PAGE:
Live long enough and you will hear the same arguments over and over. Some are never finally settled, even when proven wrong.|
One of many current revivals is the fight over the minimum wage. When I started working, on my 14th birthday, the minimum wage was 40 cents an hour. That's what I earned at Clyde Collins Chemical C. as an office boy. It's also what my 22-year-old sister made as an operator for the Bell Telephone Co.
Federal legislation to raise the minimum wage has generated a lot of heat since then, each time accompanied by the same forecasts of financial Armageddon: people would lose jobs as employers cut back on hiring; prices would rise, causing customers to decrease spending; in recent times, the argument has been that jobs would be shifted overseas.
None of these predictions proved true, yet they are in circulation again
as Congress once again wrangles over the issue. Admittedly, jobs have been shipped overseas, but that came about as managers sought to cut workers at existing wages. Now, the smarter companies are bringing jobs back to this country for increased productivity and better quality. (There is also the matter of increased transportation costs.)
But providing workers with a living wage pays off, as has been demonstrated each time a hike has been approved.The pressure to do so is especially strong just now, as twenty-one states and an increasing number of corporations are getting a jump on Congress with their own minimum pay raises.
The assumption is that vulture states will lure manufacturers to relocate to save money, but that's seldom a wise choice. You get what you pay for in work performance, staff loyalty and stability. Prices may rise a bit, but you wind up with more people able to buy things.
A shining example is my favorite big box company, Costco. They were something of a pariah on Wall Street because they did all the wrong things: paid employees well, provided health insurance and retirement, promoted from within the company, paid as much attention to the well-being of their employees as to customers and products.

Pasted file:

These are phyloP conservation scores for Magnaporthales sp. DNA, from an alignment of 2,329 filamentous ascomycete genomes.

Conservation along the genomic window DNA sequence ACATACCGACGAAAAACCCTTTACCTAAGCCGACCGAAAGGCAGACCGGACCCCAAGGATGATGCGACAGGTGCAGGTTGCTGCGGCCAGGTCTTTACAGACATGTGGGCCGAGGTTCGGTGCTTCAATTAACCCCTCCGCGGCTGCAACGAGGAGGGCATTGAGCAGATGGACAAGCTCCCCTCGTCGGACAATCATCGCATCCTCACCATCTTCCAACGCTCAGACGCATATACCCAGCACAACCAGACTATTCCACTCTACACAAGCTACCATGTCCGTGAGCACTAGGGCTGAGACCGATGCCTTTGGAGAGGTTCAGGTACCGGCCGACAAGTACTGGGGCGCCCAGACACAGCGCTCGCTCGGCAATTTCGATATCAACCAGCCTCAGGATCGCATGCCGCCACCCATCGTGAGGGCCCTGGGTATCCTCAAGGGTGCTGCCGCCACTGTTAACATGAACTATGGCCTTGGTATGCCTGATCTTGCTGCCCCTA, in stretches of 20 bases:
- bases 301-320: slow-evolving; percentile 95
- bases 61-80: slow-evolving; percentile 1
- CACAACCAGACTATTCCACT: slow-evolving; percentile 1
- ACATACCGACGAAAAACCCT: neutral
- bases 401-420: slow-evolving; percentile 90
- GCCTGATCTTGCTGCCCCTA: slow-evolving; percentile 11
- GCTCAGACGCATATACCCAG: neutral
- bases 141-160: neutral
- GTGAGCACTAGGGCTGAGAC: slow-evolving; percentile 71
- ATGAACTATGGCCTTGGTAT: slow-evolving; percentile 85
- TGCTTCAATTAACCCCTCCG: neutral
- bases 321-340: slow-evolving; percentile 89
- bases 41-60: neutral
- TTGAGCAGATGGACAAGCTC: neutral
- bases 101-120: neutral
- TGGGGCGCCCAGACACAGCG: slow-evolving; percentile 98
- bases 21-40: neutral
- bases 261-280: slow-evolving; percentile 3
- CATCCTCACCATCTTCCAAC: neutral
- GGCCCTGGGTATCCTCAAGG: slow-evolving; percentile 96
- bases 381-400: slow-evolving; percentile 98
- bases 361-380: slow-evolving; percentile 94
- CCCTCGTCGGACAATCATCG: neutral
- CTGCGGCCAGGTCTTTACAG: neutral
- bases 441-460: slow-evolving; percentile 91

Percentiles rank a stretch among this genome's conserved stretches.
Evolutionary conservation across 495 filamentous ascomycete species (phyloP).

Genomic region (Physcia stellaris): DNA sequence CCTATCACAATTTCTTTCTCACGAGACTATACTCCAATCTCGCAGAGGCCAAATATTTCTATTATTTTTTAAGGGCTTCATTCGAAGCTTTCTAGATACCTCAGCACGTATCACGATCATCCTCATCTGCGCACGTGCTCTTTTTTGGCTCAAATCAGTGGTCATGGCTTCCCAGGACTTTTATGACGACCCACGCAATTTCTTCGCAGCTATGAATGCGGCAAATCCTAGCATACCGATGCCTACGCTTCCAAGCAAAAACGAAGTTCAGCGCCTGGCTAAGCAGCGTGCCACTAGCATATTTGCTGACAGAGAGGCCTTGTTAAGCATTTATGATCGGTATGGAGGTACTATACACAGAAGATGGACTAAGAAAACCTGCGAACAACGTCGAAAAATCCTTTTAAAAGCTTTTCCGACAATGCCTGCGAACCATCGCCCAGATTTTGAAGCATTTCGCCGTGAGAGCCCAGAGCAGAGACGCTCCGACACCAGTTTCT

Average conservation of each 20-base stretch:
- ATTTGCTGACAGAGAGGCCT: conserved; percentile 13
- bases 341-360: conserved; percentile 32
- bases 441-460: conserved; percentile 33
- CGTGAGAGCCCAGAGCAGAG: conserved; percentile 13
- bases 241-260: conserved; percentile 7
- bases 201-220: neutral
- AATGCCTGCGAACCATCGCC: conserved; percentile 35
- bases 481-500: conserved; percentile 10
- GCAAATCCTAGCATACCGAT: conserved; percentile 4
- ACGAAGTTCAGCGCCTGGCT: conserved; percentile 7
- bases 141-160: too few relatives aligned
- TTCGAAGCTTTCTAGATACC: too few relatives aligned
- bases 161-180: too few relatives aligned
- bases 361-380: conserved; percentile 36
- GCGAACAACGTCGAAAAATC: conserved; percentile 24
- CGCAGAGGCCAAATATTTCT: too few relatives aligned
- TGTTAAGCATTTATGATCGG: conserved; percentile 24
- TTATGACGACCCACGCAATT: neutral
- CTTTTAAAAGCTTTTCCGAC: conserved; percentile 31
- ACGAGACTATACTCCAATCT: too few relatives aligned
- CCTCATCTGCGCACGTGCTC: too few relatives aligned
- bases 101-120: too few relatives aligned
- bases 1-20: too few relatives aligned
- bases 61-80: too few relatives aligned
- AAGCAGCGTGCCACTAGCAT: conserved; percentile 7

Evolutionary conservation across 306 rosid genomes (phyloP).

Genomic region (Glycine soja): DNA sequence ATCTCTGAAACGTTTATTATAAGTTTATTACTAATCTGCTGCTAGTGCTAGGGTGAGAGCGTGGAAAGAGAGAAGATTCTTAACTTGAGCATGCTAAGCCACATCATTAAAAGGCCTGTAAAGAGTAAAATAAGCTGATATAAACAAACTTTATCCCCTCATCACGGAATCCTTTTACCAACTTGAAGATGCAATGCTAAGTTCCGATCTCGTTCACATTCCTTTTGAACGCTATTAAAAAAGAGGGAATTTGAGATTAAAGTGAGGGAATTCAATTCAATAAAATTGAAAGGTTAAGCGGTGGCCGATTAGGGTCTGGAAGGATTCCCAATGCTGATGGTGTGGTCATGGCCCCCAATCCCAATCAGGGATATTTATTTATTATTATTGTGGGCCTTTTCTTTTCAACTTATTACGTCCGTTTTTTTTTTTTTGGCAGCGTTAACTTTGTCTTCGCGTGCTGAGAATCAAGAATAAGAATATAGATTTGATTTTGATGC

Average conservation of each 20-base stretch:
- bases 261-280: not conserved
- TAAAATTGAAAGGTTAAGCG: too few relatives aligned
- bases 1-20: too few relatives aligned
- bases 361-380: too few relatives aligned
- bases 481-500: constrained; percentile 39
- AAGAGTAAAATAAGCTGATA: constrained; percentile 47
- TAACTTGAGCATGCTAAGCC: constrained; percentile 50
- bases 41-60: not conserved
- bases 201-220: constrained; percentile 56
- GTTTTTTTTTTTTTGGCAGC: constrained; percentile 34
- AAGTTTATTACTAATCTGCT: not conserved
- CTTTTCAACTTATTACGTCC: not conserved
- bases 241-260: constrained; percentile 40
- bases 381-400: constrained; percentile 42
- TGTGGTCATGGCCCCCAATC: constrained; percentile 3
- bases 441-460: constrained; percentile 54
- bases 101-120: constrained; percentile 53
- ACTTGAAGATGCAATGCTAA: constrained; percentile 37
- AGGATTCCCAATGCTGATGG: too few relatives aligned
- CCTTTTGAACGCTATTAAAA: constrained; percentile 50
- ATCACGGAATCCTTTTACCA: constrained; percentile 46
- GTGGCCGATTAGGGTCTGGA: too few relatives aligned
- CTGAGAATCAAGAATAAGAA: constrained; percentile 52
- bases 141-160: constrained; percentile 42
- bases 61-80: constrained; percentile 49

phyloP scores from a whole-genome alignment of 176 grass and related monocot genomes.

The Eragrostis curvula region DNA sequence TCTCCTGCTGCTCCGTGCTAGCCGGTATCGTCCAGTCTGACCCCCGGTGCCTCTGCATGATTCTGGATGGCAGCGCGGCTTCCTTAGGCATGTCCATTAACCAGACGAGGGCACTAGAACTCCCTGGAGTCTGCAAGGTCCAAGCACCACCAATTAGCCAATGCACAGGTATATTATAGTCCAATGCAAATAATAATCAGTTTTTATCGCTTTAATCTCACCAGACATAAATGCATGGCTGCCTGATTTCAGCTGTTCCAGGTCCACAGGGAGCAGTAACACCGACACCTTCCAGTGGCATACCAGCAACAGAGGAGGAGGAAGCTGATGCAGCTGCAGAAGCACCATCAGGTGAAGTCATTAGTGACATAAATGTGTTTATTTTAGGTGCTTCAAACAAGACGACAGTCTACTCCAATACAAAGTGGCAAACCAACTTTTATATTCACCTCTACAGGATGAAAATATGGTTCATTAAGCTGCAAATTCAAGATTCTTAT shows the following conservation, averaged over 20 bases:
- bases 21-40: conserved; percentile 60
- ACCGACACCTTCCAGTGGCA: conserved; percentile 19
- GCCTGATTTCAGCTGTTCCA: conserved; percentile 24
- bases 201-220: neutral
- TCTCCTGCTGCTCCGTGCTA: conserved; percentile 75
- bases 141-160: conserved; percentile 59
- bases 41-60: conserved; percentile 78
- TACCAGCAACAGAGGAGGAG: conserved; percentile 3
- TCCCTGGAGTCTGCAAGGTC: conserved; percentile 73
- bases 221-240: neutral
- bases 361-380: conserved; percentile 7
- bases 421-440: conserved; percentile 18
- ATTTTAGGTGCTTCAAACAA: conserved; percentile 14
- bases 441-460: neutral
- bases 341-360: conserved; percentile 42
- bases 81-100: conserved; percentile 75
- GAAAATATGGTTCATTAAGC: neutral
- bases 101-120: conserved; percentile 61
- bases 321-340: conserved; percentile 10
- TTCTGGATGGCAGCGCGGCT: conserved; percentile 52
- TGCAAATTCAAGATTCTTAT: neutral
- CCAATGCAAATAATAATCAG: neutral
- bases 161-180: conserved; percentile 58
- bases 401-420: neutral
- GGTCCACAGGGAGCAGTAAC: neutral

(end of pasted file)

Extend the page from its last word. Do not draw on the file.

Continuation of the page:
Costco's co-founder and CEO, Jim Sinegal, started in retail as a bagger, fell in love with the business, and rose steadily to a top management position. He partnered with a fellow retail executive, Jeff Brotman, to found Costco, one of the most successful retail operations in the nation.
When Costco went public, Sinegal was assured that the company's stock would be a drag on the market: he was spending too much money on his employees. Instead, its value increased, over time, by 5,000 percent. Before his retirement two years ago, his base pay was $350,000. His stock holdings and options raised the total to over $2 million, pocket change in the estimate of many corporate heads.
Sinegal had the right idea: share the wealth with employees and the business will succeed. Most of his entry workers earn $11.50 an hour. Average hourly wage is $21. Once people are hired by Costco, they tend to stay and rise in the ranks. To make visible his commitment, Sinegal took the unusual step of visiting each Costco store in the country.
In mid-January, he received the National Retail Association's Gold Medal, the industry's most coveted award. He has set a management standard that corporate executives honor, but seldom imitate.
There is a dawning awareness in this country that, in a consumer-based economy, it's important to have consumers: workers who earn enough to keep cash moving through the market. There are small shops which will have short-term trouble with the proposed increase to $10.10 (in two steps, in as many years), but well-run businesses have survived a succession of such changes, as will current ones.
That's a tough argument to make to marginal operations and to government agencies, at all levels, which depend on seasonal help. Cash-strapped non-profits are in the same boat. It's hard to consider the greater good when the immediate need seems so daunting. But it's coming, despite a furious rear-guard action from some business groups and conservative theorists.
There will be a push for Congressional action this spring, but some observers think it may be stalled in election year politics. It's hard to predict.
The concerted action of many Arizona businesses to defeat that state's anti-gay legislation may be a harbinger of the business community's willingness to include customers in their political calculations. The minimum wage should be an important part of their thinking.
Don Wooten of Rock Island is a former state senator and veteran broadcaster; email@example.com.
Milan, IL Details
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